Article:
Introducing the first Viking River Cruise ship to sail the Mississippi, Viking Mississippi.
My latest article takes Armchair Cruisers on the grandest ship to ever sail America’s Mississippi River. Here’s a link to the article I just wrote for Connoisseur Magazine. And after that, in a tribute to the Gulf Coast where the Mississippi empties into the sea, a great recipe for Crab Cakes and the story of how the Crab Cake came into being. So here goes…
Now about those Crab Cakes…
What was missing from this recipe was as intriguing as what was in it.
Some dishes are so associated with a single ingredient in my mind that when I come across a recipe without that ingredient, it’s almost a red flag. So it was when I happened across this recipe for Gulf Coast Crab Cakes. In this case, it was the complete absence of Old Bay Seasoning that threw me for a loop. I cannot remember a time I made a crab cake absent this 77-year old seasoning mix of mustard, paprika, celery salt, bay leaf, black pepper, crushed red pepper flakes, mace, cloves, allspice, nutmeg, cardamom, and ginger. Old Bay was invented by a German immigrant named Gustav Brunn. Before the Second World War, crabs were in such high supply that they were offered free at bars in Baltimore. Salty seasonings like Old Bay created a thirst which built bar businesses. The Crab Cake itself is far older than Old Bay. In fact, it’s a lot older than I ever imagined.
The Crab Cake is an ancient food. Its name, however, is firmly rooted in the 20th Century
The practice of making minced meat into cakes and patties is ancient. Minces mixed with bread, spices, and fillers were popular for two reasons: Taste and Economy. History points to crab-cake type dishes being introduced to the Colonies by English Settlers. A look at historic American cookbooks finds crab recipes from Colonial times onward. By the 19th century, these recipes were everywhere. Many combined bread crumbs and spices, some were fried. They were called ‘Crab Patties’ or ‘Crab Croquettes’. Only in the 20th Century was the phrase ‘Crab Cake’ used. According to the Encyclopedia of American Food and Drink (Lebhar Friedman: New York 1999), the term Crab Cake dates in print to 1939 in “New York World’s Fair Cookbook”. They were called Baltimore Crab Cakes. And to many people the only crab cake there is is a Chesapeake Bay or Baltimore Crab Cake. I was among them. But I was hardly alone. Go to any of the great recipe anthologies–The Gourmet Cookbook, The Bon Appetit Cookbook or the New York Times Cookbook—and you’ll see a single recipe for Maryland/Baltimore/Chesapeake Bay Crab Cakes. The truth is that both the Atlantic Coast and the Gulf of Mexico also harbor the right conditions for Blue Crabs. They are one of the most popular of more than 4500 species of crab worldwide. Once you’ve cracked the shell of a steamed crab, the work of deep diving for the crab meat begins. Much simpler by far is the crisp-on-the-outside, tender-on-the-inside, crab cake.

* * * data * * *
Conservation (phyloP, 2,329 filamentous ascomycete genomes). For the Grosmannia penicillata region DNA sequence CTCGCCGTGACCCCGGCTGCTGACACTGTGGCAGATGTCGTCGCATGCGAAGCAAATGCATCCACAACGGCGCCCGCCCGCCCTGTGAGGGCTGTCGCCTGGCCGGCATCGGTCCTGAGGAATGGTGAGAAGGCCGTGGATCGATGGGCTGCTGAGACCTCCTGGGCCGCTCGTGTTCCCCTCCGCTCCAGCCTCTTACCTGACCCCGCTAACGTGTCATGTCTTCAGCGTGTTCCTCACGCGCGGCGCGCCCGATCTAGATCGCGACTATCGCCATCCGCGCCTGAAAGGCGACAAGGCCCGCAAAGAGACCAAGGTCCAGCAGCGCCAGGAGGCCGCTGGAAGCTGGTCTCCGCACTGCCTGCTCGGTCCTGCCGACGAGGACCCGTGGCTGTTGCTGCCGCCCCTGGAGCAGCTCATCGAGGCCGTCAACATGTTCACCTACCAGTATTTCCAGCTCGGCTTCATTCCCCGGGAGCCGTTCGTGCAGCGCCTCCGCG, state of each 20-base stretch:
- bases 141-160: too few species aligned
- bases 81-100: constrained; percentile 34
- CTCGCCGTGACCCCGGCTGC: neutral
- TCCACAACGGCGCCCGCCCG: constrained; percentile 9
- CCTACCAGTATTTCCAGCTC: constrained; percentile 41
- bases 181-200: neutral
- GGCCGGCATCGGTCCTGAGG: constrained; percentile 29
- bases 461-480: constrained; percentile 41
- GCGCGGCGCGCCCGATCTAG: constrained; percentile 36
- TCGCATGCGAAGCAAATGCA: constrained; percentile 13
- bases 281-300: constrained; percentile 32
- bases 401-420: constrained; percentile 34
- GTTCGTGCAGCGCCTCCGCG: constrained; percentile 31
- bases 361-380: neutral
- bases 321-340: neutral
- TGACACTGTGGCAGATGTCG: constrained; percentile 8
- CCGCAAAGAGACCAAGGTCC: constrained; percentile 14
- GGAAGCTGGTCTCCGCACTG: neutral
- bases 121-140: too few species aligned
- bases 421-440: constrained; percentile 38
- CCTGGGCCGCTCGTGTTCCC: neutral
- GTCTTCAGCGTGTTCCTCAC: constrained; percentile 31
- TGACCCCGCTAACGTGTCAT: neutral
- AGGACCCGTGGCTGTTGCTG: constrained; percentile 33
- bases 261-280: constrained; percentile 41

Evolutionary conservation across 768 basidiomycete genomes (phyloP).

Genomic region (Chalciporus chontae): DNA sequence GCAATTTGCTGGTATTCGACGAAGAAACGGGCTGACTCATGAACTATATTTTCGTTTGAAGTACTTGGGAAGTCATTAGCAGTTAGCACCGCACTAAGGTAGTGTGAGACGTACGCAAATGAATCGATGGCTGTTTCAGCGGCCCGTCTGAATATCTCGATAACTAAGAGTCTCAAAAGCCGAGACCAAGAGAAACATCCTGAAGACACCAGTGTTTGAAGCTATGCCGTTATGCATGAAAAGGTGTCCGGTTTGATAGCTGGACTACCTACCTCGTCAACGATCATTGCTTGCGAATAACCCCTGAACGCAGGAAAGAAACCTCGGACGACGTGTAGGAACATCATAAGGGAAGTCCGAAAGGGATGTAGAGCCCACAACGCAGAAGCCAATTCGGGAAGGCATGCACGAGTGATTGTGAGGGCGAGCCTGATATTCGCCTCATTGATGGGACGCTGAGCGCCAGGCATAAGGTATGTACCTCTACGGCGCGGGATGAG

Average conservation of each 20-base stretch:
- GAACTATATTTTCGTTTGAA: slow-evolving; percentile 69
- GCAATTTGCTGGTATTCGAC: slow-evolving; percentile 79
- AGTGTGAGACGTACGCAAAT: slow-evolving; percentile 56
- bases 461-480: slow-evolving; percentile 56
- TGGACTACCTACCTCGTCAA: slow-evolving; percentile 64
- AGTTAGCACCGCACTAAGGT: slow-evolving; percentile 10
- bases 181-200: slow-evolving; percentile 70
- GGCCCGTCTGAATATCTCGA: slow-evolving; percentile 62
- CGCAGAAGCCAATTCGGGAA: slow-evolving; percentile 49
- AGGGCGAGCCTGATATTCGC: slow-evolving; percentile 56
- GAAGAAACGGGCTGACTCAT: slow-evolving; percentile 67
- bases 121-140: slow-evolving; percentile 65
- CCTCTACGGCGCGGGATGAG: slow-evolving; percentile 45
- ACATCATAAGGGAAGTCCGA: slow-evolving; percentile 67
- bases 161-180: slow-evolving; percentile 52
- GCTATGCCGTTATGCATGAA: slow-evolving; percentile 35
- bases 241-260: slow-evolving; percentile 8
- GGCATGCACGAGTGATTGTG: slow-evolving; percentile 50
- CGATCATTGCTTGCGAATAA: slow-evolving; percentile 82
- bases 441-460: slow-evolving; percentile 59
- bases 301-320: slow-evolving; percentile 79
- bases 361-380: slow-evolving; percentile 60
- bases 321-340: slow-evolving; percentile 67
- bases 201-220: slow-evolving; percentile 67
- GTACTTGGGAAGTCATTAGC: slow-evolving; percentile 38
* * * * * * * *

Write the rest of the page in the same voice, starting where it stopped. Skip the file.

Please check the origins of the Crab you buy. And there’s an easy way to check just how sustainable it is.
First off, as I try to do whenever I cook seafood, please check with https://www.seafoodwatch.org/. This will take you to the Monterrey Bay Aquarium Seafood Watch where you can single out sustainable crab meat from some dubious crab meat sources. There’s a free app that you can install on your phone and take to the fishmongers with you. Never buy canned crab, always look for fresh or pasteurized. While this looks time-consuming, much of the time is spent cooling ingredients and chilling the crab. This makes the crab cakes hold together. The goal is to have as much crab as possible with as little binder as possible. The mark of a bad Crab Cake is too much filler and not enough crab. Here is the recipe:
Gulf Coast Crab Cakes with Lemon Beurre Blanc
Despite a very long list of ingredients, this is a snap to make and a delicious take on a Crab Cake with a French accent.
- 1/2 cup finely diced red bell pepper
- 1/2 cup finely diced green bell pepper
- 1/2 cup finely diced yellow onion
- 2 tablespoons minced garlic
- 8 tablespoons extra virgin olive oil, divided
- 2 tablespoons Creole or Dijon mustard
- 2 tablespoons Worcestershire sauce
- 1 teaspoon kosher salt
- 1/2 teaspoon freshly ground black pepper
- 1/8 teaspoon ground cayenne pepper
- 3/4 cup fine, dry breadcrumbs
- 2 large eggs, lightly beaten
- 1 lb. fresh lump crabmeat, picked and drained
- 1/2 cup minced green onions
- 3 tablespoons butter
- For the lemon butter:
- 1 Cup Unsalted Butter (2 sticks)
- Juice of 1 whole lemon.
- ½ tsp. Kosher Salt
- Step 1 How to Make the Crab Cakes
- Step 2 Sauté bell peppers, yellow onion, and garlic in 2 Tbsp. hot oil over medium-high heat 8 to 10 minutes or until tender. Stir in mustard and next 4 ingredients. Add breadcrumbs, and sauté 1 minute. Transfer mixture to a large bowl. Cool 15 minutes.
- Step 3 Fold eggs into breadcrumb mixture until blended. Gently stir in crabmeat and green onions. Shape into 12 (3-inch) crab cakes (about 1/3 cup each). Cover and chill 30 to 40 minutes.
- Step 4 Melt 1 Tbsp. butter with 2 Tbsp. oil in a large nonstick skillet over medium heat. Add 4 crab cakes to skillet
- Step 5 cook 3 to 4 minutes on each side or until browned. Remove from skillet, and keep warm in a 200° oven. Repeat procedure with remaining oil, butter, and crab cakes, wiping skillet clean after each batch. Serve with Lemon Butter.
- Step 6 How to make the Lemon Beurre Blanc
- Step 7 In a small saucepan over low heat, melt the butter. Juice the lemon and pour the juice through a fine strainer to eliminate any seeds. Once the butter is melted, add the strained lemon juice and the salt and warm very gently. Leave on low until ready to serve with the Crab Cakes.